Paul Gustard insists he is not abandoning an unhappy ship after leaving England for Harlequins job


New Harlequins head of rugby Paul Gustard insists that he is not leaving an unhappy camp after deciding to walk away from his role with England to take up his first head coaching job in the Premiership.

Gustard was on Monday announced as one of two men who will replace sacked director of rugby John Kingston at Harlequins, with the club now on the lookout for a general manager to work alongside the former Leicester Tigers, London Irish and Saracens flanker. After having his final interview earlier in the month, Gustard beat Wales assistant Shaun Edwards and former England and Fiji Sevens coach Ben Ryan to the job, although there is still the potential for the latter to be brought in if he wants the general manager role.

But while the move has been greeted with positivity at the Twickenham Stoop after this season’s extremely disappointing Premiership campaign, across the road the Rugby Football Union are now on the lookout for a replacement for Gustard – who will officially leave his role after the three-test tour of South Africa.

Much has been made of Gustard’s decision and the reflection is has on the England set-up under Jones, who has proven on more than one occasion a spiky character since taking the head coach job at the end of 2015. But despite following the exit of former attack coach Rory Teague last year, Gustard insists he is not abandoning a sinking ship.

“It’s a big decision to leave, but there’s big enough reasons for me to do it,” Gustard said. “It’s based on opportunity, there’s no ghosts here. Nothing about England was wrong. I was currently negotiating a new contract with England. It wasn’t about that, it wasn’t about my happiness there. It was the fact that this opportunity for me and for family reasons were a great opportunity for me to progress.”

With the length of time from initial talks to the acceptance of the job offer spanning just three weeks, Gustard added: “It’s all a bit of a haze I guess. I had a lot of soul searching to do, a lot of talking with my wife, and obviously with Eddie as well. So it’s all happened pretty fast, and the pleasing thing for me was the positive conversations I had with Eddie around it and the support I received around making a decision.

“He was fine. I know sometimes people talk about Eddie in a different way. But for me he has always been good. He gave me my first opportunity in coaching at Saracens in 2008 – he either recruited me as a coach or retired me as a player – and hopefully he saw something in me that he thought would make a decent coach. Then he came back again to Saracens in 2016 and recruited me for England so from that side of things I’m eternally grateful for the opportunities he’s given me and over the last two and half years we’ve achieved some unbelievable memories together and those are the kinds of things you don’t forget.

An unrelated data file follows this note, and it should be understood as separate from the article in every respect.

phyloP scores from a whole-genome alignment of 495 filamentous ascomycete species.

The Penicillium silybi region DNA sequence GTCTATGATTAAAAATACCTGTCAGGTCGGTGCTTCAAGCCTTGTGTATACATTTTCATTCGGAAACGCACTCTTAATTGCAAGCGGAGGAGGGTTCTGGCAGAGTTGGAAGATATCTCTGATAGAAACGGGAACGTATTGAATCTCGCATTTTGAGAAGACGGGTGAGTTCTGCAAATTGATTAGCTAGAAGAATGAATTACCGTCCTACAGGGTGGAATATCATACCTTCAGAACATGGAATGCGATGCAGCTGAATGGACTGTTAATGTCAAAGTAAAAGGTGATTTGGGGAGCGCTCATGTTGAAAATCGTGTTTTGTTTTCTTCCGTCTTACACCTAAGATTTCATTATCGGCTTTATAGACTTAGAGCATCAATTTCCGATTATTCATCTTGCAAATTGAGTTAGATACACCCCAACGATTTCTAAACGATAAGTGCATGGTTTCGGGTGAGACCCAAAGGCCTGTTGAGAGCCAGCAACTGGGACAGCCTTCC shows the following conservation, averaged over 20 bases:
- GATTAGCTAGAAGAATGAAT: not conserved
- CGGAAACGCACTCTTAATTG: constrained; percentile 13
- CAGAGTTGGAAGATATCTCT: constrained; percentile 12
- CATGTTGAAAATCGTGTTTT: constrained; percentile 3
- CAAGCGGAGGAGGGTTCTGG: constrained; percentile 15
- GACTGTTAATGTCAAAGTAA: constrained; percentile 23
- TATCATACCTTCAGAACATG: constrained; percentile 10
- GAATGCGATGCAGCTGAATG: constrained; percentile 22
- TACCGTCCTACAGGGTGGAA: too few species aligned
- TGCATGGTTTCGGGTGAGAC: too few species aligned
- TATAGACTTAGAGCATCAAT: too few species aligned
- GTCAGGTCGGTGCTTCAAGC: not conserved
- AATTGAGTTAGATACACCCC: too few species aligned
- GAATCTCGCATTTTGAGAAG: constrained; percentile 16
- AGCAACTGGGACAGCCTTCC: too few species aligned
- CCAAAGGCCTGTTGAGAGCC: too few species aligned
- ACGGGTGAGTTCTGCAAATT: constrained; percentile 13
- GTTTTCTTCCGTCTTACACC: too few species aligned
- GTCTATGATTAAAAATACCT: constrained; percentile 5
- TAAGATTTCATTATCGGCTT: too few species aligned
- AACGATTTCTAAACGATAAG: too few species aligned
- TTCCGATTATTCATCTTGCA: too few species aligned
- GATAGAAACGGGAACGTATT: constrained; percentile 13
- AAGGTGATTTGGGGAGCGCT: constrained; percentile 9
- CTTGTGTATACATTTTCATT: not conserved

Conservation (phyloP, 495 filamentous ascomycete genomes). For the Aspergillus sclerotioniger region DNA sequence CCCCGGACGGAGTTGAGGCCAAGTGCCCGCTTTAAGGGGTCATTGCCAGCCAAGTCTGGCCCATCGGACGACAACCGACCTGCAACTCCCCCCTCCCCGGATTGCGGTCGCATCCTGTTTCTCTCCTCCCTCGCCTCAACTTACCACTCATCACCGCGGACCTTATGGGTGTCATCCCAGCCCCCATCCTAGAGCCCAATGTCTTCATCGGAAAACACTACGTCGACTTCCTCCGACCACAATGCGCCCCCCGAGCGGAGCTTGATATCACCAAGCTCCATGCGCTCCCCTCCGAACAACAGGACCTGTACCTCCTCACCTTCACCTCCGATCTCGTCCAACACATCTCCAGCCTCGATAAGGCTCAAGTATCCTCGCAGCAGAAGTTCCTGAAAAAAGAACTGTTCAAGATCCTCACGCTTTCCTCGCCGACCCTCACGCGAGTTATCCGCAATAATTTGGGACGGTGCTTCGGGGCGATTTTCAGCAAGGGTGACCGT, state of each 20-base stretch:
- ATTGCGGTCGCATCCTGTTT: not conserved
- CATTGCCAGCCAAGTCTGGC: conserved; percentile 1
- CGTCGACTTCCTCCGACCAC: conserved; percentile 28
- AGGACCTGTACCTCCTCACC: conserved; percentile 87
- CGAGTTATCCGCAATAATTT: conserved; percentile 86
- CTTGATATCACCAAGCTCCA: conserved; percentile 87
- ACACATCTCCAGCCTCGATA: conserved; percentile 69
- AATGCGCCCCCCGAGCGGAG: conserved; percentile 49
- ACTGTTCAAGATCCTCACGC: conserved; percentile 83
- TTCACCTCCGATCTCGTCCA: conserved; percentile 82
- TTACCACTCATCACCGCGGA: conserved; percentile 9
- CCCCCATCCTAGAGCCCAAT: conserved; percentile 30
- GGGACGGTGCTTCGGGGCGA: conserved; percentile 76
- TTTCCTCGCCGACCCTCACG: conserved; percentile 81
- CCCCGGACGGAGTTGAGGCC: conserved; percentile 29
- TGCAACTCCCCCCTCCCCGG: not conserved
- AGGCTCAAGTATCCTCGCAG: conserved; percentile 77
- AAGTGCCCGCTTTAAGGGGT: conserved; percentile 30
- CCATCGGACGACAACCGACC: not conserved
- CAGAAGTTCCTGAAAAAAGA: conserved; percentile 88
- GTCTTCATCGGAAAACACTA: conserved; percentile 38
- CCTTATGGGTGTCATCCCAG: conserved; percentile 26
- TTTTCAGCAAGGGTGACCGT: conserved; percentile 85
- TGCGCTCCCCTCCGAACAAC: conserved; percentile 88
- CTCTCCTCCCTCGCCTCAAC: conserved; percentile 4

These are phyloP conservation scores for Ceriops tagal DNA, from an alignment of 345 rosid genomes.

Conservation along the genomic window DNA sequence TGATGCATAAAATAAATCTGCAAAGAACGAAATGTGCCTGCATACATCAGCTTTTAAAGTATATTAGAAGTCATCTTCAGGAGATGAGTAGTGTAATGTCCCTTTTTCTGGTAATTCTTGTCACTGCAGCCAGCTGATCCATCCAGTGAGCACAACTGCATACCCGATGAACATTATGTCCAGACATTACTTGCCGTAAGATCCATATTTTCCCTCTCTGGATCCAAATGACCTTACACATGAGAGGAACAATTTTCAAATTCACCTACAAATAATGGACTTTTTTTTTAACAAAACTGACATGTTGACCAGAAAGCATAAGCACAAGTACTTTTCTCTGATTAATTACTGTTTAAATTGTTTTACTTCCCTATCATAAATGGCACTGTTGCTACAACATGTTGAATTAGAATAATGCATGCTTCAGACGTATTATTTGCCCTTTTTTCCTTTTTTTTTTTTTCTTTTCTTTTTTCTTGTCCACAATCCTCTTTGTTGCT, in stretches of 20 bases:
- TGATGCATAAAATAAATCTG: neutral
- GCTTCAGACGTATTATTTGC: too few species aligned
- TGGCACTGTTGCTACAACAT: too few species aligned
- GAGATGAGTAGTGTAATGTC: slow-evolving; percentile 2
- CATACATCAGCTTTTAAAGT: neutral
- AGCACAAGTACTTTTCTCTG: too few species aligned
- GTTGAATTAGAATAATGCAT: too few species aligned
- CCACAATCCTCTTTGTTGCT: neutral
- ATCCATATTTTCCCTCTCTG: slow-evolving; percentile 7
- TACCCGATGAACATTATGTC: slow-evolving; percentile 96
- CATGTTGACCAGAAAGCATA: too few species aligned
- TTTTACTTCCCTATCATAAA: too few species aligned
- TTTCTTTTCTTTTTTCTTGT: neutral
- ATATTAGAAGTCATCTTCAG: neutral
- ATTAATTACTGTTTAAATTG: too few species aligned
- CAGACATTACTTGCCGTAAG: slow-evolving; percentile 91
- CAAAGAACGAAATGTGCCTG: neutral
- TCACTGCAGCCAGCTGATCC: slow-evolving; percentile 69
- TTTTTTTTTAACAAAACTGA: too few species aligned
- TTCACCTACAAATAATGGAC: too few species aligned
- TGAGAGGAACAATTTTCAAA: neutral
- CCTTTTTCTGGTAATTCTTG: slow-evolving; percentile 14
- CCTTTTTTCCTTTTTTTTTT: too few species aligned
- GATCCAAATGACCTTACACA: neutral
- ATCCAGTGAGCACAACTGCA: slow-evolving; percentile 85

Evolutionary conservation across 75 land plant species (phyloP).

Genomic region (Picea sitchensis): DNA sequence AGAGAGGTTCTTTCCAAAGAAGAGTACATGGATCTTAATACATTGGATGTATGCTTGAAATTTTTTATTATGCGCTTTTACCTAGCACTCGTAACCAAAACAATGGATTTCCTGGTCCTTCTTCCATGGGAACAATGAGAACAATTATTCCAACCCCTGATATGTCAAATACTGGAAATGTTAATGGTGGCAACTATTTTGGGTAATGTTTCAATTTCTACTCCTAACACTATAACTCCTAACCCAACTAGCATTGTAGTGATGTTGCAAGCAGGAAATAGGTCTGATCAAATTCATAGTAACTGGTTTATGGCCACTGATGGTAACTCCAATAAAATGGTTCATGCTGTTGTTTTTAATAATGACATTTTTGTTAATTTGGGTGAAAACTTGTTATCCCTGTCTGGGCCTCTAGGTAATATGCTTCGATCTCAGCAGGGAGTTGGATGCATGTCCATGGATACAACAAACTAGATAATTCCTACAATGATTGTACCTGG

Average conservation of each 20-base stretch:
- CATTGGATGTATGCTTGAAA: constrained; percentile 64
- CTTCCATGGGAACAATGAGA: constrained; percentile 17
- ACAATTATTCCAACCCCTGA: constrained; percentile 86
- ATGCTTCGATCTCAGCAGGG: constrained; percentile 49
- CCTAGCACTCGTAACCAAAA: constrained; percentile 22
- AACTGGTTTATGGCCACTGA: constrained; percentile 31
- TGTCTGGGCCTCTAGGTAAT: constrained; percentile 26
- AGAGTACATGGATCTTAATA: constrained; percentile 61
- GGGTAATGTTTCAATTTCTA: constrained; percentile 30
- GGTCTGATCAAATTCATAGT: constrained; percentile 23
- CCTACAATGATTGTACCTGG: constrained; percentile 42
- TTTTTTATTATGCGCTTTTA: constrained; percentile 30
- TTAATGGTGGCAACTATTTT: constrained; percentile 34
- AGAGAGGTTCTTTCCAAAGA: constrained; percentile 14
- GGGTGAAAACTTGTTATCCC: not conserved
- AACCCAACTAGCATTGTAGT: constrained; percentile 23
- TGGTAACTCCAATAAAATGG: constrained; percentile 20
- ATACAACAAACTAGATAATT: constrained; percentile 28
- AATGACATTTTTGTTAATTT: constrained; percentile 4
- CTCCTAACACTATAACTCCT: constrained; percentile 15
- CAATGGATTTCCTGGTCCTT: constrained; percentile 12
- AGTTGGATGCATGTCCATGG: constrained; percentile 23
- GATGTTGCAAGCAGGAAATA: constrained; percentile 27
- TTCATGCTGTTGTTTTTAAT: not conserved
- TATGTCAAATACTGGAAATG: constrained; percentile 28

“You’ll always remember the emotion on the faces of people in the changing room you’ve sat around and had a beer with and he’s one of them. I was in that room because of him, following on that, the conversation I had with him and the reasons I gave, he’s been first class.”

Gustard also believes that he is leaving a team that is not only capable of beating the Springboks 3-0 next month – despite having never won a test series on South African soil – but also one that can and will win the Rugby World Cup next year.

“Why not? Why think that we can’t do it?,” he responded. “We’ve got some very good players. It’s a new challenge. We want to respond after not doing ourselves justice during the Six Nations. We underperformed but we’ve looked at it, analysed it, critiqued it, red-teamed it, we’ve put it in a washing machine and tumble-dryer and brought it out again. We’ve got a different product now that we’re giving to the players. It’s different for them and from that point of view I think we’ve prepared appropriately to win 3-0.

“I fully believe the team will continue to kick on and improve, and that on November 2, 2019 we’ll lift the World Cup.”

It is quite the U-turn from Gustard, given that his homework will go from trying to take the country ranked third in the World Rugby rankings to World Cup glory, to trying to resurrect a Harlequins side that by his own admission has under-performed for the last two years under former director of rugby Kingston.

Gustard officially starts the new job on 1 July, but he immediately got stuck things by meeting the strength and conditioning staff to check the facilities and methods are up to scratch. Due to the quick nature of the appointment, Gustard says he has not had a chance to talk things over with any of the Quins players in the England squad – although he was at last week’s training camp in Brighton where Joe Marler, Chris Robshaw, Marcus Smith and Mike Brown were all in attendance.

The club are also looking for the right person to work alongside Gustard, although he was quick to point out that he will be “100 per cent” in charge of picking the team each week and also have a say in the club’s recruitment.

“They are in a process now and are interviewing personnel,” he explained. “Obviously I will meet them as I need to be able to work with this person. The exciting thing for me is the roles and responsibilities of the general manager will allow me to be a tracksuit coach, to be out on the field with the team, where my strengths are.

“His or her role will be driving high performance, with the strength and conditioning, medics, helping me drive high performance with the rugby, dealing with agents and all that kind of stuff. For me it is a brilliant position to be in.”

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